• 18 F-PI2620 Tau-PET in Progressive Supranuclear Palsy ? A Multi-Center EvaluationBrendel M, Barthel H, van Eimeren T, Marek K, Beyer L, Song M, Sauerbeck J, Barbe M, Schroeter M, Russell D, Stephens A, Herms J, Levin J, Classen J, H?glinger G, Bartenstein P, Villemagne V, Drzezga A, Seibyl J, Sabri O. 18 F-PI2620 Tau-PET in Progressive Supranuclear Palsy ? A Multi-Center Evaluation Nuklearmedizin - NuclearMedicine 2020, 59: 89. DOI: 10.1055/s-0040-1708120.
  • T156. IN VIVO CHARACTERIZATION OF THE FIRST AGONIST DOPAMINE D1 RECEPTORS PET IMAGING TRACER [18F]MNI-968 IN HUMANTamagnan G, Barret O, Alagille D, Carroll V, Madonia J, Constantinescu C, SanDiego C, Papin C, Morley T, Russell D, McCarthy T, Zhang L, Gray D, Villalobos A, Lee C, Chen J, Seibyl J, Marek K. T156. IN VIVO CHARACTERIZATION OF THE FIRST AGONIST DOPAMINE D1 RECEPTORS PET IMAGING TRACER [18F]MNI-968 IN HUMAN Schizophrenia Bulletin 2018, 44: s176-s176. PMCID: PMC5888516, DOI: 10.1093/schbul/sby016.432.
  • O4‐07‐06: Approaches to quantitative analysis of the PET tau radiotracer [18F]AV1451Seibyl J, Barret O, Alagille D, Jennings D, Russell D, Marek K, Tamagnan G. O4‐07‐06: Approaches to quantitative analysis of the PET tau radiotracer [18F]AV1451 Alzheimer's & Dementia 2015, 11: p285-p285. DOI: 10.1016/j.jalz.2015.07.386.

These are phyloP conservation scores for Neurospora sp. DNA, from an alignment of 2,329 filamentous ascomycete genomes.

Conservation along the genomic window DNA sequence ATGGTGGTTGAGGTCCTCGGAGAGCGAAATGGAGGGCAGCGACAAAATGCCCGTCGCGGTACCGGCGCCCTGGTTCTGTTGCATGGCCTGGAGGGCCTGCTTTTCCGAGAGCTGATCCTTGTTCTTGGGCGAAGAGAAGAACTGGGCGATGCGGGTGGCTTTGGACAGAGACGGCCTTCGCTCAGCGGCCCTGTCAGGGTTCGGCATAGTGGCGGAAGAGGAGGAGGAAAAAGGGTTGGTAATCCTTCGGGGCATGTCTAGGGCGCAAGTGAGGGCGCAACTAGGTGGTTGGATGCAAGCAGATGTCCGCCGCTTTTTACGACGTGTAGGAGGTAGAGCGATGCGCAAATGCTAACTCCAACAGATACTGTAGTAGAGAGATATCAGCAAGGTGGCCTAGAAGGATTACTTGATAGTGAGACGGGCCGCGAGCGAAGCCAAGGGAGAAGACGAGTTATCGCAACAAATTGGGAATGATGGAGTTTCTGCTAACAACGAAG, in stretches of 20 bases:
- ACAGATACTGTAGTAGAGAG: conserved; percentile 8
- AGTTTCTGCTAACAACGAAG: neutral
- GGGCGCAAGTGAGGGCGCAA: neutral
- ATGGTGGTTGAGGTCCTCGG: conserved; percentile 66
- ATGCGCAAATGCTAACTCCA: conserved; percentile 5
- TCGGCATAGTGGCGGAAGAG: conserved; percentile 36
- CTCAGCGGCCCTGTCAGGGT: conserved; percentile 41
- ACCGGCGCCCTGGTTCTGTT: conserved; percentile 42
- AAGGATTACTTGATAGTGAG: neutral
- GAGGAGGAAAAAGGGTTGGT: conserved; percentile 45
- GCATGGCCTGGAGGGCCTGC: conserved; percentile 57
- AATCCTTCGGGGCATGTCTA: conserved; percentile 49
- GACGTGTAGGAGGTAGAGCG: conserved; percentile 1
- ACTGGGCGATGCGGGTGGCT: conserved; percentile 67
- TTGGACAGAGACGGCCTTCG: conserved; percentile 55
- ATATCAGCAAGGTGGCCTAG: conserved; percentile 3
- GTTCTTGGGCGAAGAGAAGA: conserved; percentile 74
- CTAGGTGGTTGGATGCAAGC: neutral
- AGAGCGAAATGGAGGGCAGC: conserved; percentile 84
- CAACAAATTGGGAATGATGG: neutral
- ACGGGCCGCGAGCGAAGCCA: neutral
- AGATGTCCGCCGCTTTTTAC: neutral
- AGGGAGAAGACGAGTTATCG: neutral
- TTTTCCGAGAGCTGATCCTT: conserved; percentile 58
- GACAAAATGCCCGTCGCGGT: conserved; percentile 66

• Molecular Imaging in Parkinson DiseasePfeiffer R, Wszolek Z, Ebadi M, Jennings D, Russell D, Marek K, Seibyl J. Molecular Imaging in Parkinson Disease 2012, 749-762. DOI: 10.1201/b12948-63.
  • IC‐P‐100: Evaluation of the efficacy and safety of florbetaben PET in adults with down syndromeJennings D, Sabbagh M, Pfefferer C, Fristch A, Russell D, Seibyl J, Marek K, Reininger C. IC‐P‐100: Evaluation of the efficacy and safety of florbetaben PET in adults with down syndrome Alzheimer's & Dementia 2011, 7: s49-s49. DOI: 10.1016/j.jalz.2011.05.065.
  • Corrigendum to “Voluntary exercise produces antidepressant and anxiolytic behavioral effects in mice” [Brain Res. 1199 (2008) 148–158]Duman C, Schlesinger L, Russell D, Duman R. Corrigendum to “Voluntary exercise produces antidepressant and anxiolytic behavioral effects in mice” [Brain Res. 1199 (2008) 148–158] Brain Research 2008, 1218: 313. DOI: 10.1016/j.brainres.2008.04.053.
  • Stress Vulnerability Induced by Neonatal Isolation and the Disturbance Between the Phosphorylation and Dephosphorylation of CREBMorinobu S, Tsuji S, Takahashi M, Russell D, Takahashi J, Tanaka K, Fujimaki K, Yamawaki S, Endoh S, Endoh M. Stress Vulnerability Induced by Neonatal Isolation and the Disturbance Between the Phosphorylation and Dephosphorylation of CREB 2006, 37-45. DOI: 10.1007/4-431-29567-4_4.
  • Antisense Oligonucleotides: New Tools for the Study of Brain FunctionRussell D, Widnell K, Nestler E. Antisense Oligonucleotides: New Tools for the Study of Brain Function The Neuroscientist 1996, 2: 79-82. DOI: 10.1177/107385849600200207.